As for making the spaetzle recipe, I think I need to get myself a spaetzle gizmo. I am so tired of fighting with the dough, it’s not even funny. It’s a simple recipe that is so incredibly tasty homemade, but it’s lots of work sweating over a hot pot of boiling water with a super sticky dough, dropping little bits into the water.

Spaetzle
2 cups flour
3 eggs
1/4 tsp nutmeg (I accidentally just put two shakes from the bottle.. they were kinda large shakes, too)
1/2 tsp salt
1/2-2/3 cup water

* Mix all ingredients together until you get a sticky dough that’s almost like a batter.
* In a large pot of salted boiling water, squeeze dough out into the water using spaetzle maker or by pressing through a colander with large holes.
* When noodles float to the top of the water, they are done (3 to 4 minutes).
* Drain noodles and toss with butter and season with salt & pepper to taste.

Nothing super exciting…

Just a few pics I kept meaning to upload over the last month or so but always forgot about.

They’re all pointless, in the scheme of things, but still rather amusing in their own right.

So here we go:


What you do for dindin when you’re too tired to think and there’s all that leftover stuff in the fridge — Fried Rice!

Merry Christmas Humbug from The Hubbs

We were discussing ham one night on #R! and this is what gives us the most bang for $5 (about 2 meals each).

Happy Birthday Carrot Cupcakes for The Hubbs with a dark chocolated covered dried cherry raspberry on top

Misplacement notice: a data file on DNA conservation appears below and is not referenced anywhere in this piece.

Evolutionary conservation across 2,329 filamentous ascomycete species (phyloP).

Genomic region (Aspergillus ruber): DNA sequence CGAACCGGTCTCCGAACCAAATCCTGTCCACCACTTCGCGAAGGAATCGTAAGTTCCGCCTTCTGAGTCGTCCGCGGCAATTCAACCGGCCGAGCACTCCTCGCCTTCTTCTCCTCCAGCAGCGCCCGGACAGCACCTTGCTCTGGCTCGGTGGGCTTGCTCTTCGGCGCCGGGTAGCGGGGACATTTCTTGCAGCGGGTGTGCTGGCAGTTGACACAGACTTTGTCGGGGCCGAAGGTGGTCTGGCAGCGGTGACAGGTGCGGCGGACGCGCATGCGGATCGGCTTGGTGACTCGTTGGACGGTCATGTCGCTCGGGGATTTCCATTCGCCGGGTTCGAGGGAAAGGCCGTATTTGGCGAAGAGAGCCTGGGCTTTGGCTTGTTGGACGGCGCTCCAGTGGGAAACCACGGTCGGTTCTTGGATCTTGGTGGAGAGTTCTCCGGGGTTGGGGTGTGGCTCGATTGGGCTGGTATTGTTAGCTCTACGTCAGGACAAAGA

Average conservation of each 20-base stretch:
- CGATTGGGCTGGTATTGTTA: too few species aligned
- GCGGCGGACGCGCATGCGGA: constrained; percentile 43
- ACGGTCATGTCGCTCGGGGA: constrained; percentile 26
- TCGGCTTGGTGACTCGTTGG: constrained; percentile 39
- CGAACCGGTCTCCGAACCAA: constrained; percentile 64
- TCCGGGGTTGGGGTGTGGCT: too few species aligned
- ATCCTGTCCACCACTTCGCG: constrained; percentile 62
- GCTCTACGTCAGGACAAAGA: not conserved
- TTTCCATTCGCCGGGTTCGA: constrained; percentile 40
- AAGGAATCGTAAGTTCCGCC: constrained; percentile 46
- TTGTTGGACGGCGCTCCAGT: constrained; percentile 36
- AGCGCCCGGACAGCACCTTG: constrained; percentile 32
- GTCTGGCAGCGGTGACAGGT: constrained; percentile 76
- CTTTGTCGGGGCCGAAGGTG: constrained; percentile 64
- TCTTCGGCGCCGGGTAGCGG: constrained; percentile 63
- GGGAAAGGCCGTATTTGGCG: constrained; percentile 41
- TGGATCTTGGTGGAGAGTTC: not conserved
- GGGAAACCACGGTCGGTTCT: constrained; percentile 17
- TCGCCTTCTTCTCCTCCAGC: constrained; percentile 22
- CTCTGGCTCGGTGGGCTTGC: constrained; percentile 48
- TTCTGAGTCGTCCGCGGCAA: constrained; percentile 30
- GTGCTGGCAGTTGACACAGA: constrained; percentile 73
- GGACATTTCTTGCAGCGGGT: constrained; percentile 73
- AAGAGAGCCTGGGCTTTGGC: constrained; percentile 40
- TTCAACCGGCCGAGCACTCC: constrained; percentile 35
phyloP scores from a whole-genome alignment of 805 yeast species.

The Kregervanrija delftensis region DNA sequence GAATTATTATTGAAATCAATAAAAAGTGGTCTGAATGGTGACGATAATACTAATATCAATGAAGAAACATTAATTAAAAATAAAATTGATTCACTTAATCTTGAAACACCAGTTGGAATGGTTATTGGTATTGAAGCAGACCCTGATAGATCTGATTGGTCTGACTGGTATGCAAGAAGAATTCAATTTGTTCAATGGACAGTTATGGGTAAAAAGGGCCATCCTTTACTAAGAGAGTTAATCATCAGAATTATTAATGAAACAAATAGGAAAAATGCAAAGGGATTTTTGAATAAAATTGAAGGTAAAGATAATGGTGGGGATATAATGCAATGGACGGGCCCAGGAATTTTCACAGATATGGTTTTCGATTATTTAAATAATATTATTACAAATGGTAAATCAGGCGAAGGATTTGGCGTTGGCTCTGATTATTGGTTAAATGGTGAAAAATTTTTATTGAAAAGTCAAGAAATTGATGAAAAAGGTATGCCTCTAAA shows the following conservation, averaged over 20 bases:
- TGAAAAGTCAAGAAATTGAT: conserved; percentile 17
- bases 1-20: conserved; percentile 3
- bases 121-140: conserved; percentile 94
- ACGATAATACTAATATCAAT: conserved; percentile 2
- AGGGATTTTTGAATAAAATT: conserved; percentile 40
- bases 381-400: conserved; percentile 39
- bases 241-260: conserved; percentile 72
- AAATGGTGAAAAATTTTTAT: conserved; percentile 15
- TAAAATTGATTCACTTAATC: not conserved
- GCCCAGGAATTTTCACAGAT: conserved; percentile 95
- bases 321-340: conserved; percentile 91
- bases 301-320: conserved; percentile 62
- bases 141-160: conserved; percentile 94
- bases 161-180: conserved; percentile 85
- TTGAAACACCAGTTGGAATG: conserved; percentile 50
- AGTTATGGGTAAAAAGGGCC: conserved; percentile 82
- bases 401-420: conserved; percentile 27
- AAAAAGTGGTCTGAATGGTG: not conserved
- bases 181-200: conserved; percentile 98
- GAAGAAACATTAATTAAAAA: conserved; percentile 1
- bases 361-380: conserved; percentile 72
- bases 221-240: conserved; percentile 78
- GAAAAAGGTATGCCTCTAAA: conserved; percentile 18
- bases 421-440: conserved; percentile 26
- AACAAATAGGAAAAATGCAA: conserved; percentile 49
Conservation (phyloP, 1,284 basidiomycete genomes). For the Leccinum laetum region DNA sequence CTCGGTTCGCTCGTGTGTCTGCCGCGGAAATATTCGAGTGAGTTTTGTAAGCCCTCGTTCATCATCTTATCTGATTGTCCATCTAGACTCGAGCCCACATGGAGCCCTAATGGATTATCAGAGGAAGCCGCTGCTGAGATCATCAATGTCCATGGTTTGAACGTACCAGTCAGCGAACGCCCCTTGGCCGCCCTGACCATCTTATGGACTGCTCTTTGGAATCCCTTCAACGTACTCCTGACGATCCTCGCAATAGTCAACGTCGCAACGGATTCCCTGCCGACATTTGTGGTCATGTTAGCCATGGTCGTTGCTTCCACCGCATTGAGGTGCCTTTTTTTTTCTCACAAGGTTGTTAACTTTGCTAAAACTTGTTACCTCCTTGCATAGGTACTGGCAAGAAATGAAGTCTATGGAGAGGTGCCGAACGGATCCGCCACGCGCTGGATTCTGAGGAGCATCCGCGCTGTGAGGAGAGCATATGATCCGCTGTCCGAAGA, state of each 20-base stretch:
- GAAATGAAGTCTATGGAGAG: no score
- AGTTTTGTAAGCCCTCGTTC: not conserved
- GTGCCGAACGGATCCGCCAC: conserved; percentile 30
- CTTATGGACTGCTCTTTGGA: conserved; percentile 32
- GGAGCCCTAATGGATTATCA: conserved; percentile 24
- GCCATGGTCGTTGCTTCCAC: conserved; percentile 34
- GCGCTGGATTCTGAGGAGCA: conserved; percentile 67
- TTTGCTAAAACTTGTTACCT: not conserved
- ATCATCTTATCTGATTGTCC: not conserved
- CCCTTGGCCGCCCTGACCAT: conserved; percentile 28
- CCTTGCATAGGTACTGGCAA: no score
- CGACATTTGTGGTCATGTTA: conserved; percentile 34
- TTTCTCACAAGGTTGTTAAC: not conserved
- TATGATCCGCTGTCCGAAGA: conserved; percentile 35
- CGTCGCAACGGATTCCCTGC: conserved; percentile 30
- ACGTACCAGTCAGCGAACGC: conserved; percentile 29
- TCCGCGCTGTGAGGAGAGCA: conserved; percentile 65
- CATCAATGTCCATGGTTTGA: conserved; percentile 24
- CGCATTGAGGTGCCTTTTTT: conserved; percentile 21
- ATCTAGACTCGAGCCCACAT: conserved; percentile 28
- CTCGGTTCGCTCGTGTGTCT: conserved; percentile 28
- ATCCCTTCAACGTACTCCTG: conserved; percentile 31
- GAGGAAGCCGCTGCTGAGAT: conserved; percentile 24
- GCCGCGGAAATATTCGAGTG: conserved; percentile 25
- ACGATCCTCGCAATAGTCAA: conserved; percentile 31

A nice little cornish hen for two that lasted, again, 2 meals. It’s not burnt, it’s just the garlic I keep forgetting about.

And just to make things more interesting, the cornish hen recipe

Yum…

Bacon-wrapped chicken livers.

Seriously.

I think I will forgo my original thought of having it with rice, and just wrap a few pieces up in a slice of soft & squishy white bread…

*drool*

(too bad there’s no mayo in the house…. lots of dijon mustard’s not bad, though!)

Empty out the fridge night!

For some reason, I completely forgot that we had a roast chicken on saturday night. I’m feeling like having chicken tonight is a little bit of overkill. Oh well, too late now.

In the slow cooker: I threw in 2 leg+backs attached pieces of chicken and one rogue thigh from the freezer, all pre-seasoned (and somewhat marinated in a freezer bag) with a little olive oil, some lemon juice, salt, pepper, dried dill and garlic powder. The chicken was then topped with what remained of yesterday’s sausage gravy, thinned with water. Original basis of chicken in caper cream sauce is here.

To serve, I’m making a side of quinoa. As Dad says, “Sounds like dinner’s going to be kinda kinky tonight.”